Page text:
Even in the 1920s he lamented that government in America had expanded far beyond what was desired by Jefferson. His passion for freedom later put him at odds with Franklin Delano Roosevelt’s contributions to the welfare state and call to self‐​sacrifice, which Mencken regarded as a plea for governmental tyranny. His strong belief in individual liberty, esteem for reason and science, and contempt for authoritarian systems of thought made him critical—and at times contemptuous—of organized religion, especially Christianity. Although he had respect for achievement‐​oriented values such as hard work and self‐​discipline, he delighted in iconoclastic attacks on middle‐​class “booboisie,” prudery, and organized religion.

Although thoroughly secular and this‐​worldly, he was interested in religion and enjoyed writing about it, often producing an equal measure of data and derision, as in the 1930 book Treatise on the Gods (Mencken’s personal favorite) and the 1934 book Treatise on Right and Wrong. Both works are deftly written and irreverent, revealing at least as much about their author as their subjects. In 1925, he took a keen interest in and reported on what became known as the Scopes Monkey Trial, in which Clarence Darrow defended and William Jennings Bryan prosecuted a schoolteacher arrested for teaching Darwin’s theory of evolution. Mencken’s real‐​life role as a journalist at the trial was depicted in the 1960 movie Inherit the Wind, which was adapted from the Jerome Lawrence–Robert E. Lee play.

In the 1920s, Mencken also wrote about Prohibition, which he viewed as an indefensible and self‐​defeating violation of personal liberty. In December 1924, he wrote the following as part of an editorial for American Mercury:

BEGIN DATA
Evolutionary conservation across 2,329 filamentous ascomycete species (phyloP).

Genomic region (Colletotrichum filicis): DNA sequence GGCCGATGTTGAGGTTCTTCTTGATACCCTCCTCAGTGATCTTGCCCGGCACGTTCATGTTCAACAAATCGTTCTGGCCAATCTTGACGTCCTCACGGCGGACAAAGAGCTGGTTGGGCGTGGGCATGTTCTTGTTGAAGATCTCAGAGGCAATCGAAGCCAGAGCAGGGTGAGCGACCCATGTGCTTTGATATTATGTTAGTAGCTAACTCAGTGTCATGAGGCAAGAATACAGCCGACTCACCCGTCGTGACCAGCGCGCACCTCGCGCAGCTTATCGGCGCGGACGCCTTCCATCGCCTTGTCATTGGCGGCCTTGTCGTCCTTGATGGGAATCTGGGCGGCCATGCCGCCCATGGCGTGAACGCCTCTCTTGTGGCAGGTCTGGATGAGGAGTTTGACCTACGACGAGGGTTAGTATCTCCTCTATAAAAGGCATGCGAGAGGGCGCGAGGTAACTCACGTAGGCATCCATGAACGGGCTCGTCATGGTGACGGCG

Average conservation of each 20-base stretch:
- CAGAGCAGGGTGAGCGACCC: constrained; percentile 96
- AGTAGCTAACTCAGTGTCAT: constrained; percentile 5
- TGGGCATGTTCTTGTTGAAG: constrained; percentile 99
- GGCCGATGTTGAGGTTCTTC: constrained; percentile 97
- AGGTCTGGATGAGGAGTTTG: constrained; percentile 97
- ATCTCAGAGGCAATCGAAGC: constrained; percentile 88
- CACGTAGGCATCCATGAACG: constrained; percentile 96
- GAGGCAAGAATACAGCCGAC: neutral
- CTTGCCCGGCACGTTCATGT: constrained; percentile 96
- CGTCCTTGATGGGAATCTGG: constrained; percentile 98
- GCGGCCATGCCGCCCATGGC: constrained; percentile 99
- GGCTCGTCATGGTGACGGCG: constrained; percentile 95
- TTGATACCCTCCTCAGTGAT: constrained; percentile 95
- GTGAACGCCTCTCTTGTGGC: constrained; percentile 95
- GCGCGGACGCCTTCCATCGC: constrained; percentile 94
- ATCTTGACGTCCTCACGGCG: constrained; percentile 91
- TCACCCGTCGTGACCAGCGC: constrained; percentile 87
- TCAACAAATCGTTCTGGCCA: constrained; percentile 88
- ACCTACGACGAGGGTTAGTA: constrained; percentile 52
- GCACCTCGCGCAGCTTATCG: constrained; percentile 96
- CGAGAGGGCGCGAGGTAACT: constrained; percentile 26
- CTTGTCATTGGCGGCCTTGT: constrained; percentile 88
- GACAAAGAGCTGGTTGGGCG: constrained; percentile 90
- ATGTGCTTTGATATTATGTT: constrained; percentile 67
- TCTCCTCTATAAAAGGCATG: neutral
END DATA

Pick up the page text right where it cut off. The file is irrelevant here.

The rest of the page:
None of the great boons and usufructs that were to follow the passage of the Eighteenth Amendment has come to pass. There is not less drunkenness in the Republic, but more. There is not less crime, but more. There is not less insanity, but more. The cost of government is not smaller, but vastly greater. Respect for law has not increased, but diminished.

His criticism of Prohibition sounds a great deal like current criticism of the drug war, about which he would probably write with equal disdain.

Besides being one of America’s most famous curmudgeons and talented journalists, Mencken is important to libertarianism because of his esteem for liberty and contempt for moralism and paternalism. His brave stance against wartime censorship, for example, marks him as a consistent defender of liberty even under adversity.

Further Readings

Bode, Carl. Mencken. Carbondale: Southern Illinois University Press, 1969.

Douglas, George H. H. L. Mencken: Critic of American Life. Hamden, CT: Archon, 1978.

Mencken, H. L. The Gist of Mencken: Quotations from America’s Critic. Mayo DuBasky, ed. Metuchen, NJ: Scarecrow Press, 1990.

———. A Mencken Chrestomathy. New York: Knopf, 1949.

———. My Life as Author and Editor. Jonathan Yardley, ed. New York: Knopf, 1993.

———. Prejudices: First Series. New York: Knopf, 1919.

———. Prejudices: Second Series. New York: Knopf, 1920.

———. Treatise on the Gods. New York: Knopf, 1930.

———. Treatise on Right and Wrong. New York: Knopf, 1934.

Stenerson, Douglas C. H. L. Mencken: Iconoclast from Baltimore. Chicago: University of Chicago Press, 1971.

Originally published